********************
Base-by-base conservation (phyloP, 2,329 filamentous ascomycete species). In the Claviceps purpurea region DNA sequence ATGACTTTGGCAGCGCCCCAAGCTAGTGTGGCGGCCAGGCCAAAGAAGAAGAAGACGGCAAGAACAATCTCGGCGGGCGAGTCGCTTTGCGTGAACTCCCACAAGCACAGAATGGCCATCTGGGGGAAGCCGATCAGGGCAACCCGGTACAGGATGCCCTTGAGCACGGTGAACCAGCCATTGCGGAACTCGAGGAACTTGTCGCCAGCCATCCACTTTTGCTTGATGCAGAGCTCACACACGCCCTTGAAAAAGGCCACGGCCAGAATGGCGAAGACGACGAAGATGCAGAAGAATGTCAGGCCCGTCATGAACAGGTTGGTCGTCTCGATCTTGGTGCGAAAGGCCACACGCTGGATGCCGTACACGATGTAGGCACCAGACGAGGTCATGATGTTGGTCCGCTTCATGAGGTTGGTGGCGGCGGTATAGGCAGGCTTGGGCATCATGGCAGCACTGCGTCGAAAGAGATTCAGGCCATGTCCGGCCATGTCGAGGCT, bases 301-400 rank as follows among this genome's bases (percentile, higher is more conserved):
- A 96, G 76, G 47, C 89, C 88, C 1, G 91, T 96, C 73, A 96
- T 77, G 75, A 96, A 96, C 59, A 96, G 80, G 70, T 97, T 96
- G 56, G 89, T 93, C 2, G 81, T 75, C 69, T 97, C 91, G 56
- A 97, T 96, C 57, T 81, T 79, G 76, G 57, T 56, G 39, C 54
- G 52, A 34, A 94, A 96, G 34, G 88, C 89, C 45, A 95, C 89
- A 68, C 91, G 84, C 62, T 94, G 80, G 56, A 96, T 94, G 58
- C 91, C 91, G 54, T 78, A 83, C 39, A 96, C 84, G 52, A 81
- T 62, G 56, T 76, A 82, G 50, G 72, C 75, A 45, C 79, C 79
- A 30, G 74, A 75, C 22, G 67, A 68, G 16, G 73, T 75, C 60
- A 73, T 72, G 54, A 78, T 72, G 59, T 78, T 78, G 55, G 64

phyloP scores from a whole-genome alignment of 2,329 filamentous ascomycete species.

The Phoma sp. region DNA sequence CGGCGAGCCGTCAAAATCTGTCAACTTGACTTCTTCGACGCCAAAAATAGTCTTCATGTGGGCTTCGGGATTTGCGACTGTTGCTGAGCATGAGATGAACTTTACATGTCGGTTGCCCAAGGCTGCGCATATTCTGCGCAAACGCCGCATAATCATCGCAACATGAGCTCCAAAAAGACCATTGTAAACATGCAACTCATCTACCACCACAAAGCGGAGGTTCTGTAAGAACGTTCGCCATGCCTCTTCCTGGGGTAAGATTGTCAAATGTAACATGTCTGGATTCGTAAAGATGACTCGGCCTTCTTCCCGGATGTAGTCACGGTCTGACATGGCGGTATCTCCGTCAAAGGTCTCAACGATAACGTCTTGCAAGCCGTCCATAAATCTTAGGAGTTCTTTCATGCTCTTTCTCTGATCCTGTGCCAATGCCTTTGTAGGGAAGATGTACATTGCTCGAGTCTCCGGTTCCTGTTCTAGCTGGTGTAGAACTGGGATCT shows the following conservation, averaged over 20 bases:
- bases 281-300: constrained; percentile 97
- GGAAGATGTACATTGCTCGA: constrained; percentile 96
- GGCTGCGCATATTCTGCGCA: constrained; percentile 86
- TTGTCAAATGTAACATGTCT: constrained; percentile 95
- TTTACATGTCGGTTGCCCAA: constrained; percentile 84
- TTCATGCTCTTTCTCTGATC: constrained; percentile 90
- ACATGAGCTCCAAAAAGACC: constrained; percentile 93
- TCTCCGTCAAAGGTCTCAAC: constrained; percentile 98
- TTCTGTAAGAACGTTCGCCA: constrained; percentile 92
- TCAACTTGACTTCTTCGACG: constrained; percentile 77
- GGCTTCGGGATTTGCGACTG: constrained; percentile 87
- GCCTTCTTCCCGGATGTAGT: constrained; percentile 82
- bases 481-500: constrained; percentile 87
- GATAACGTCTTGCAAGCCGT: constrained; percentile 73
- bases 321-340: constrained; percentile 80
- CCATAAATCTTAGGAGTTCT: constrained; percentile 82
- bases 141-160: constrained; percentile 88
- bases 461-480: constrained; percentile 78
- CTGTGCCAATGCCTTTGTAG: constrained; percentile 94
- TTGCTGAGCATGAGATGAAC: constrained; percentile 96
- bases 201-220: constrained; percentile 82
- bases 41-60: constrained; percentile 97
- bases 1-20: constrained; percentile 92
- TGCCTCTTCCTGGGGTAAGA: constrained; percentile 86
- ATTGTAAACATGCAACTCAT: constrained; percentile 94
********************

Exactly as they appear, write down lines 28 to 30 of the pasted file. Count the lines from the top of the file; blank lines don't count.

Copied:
- bases 321-340: constrained; percentile 80
- CCATAAATCTTAGGAGTTCT: constrained; percentile 82
- bases 141-160: constrained; percentile 88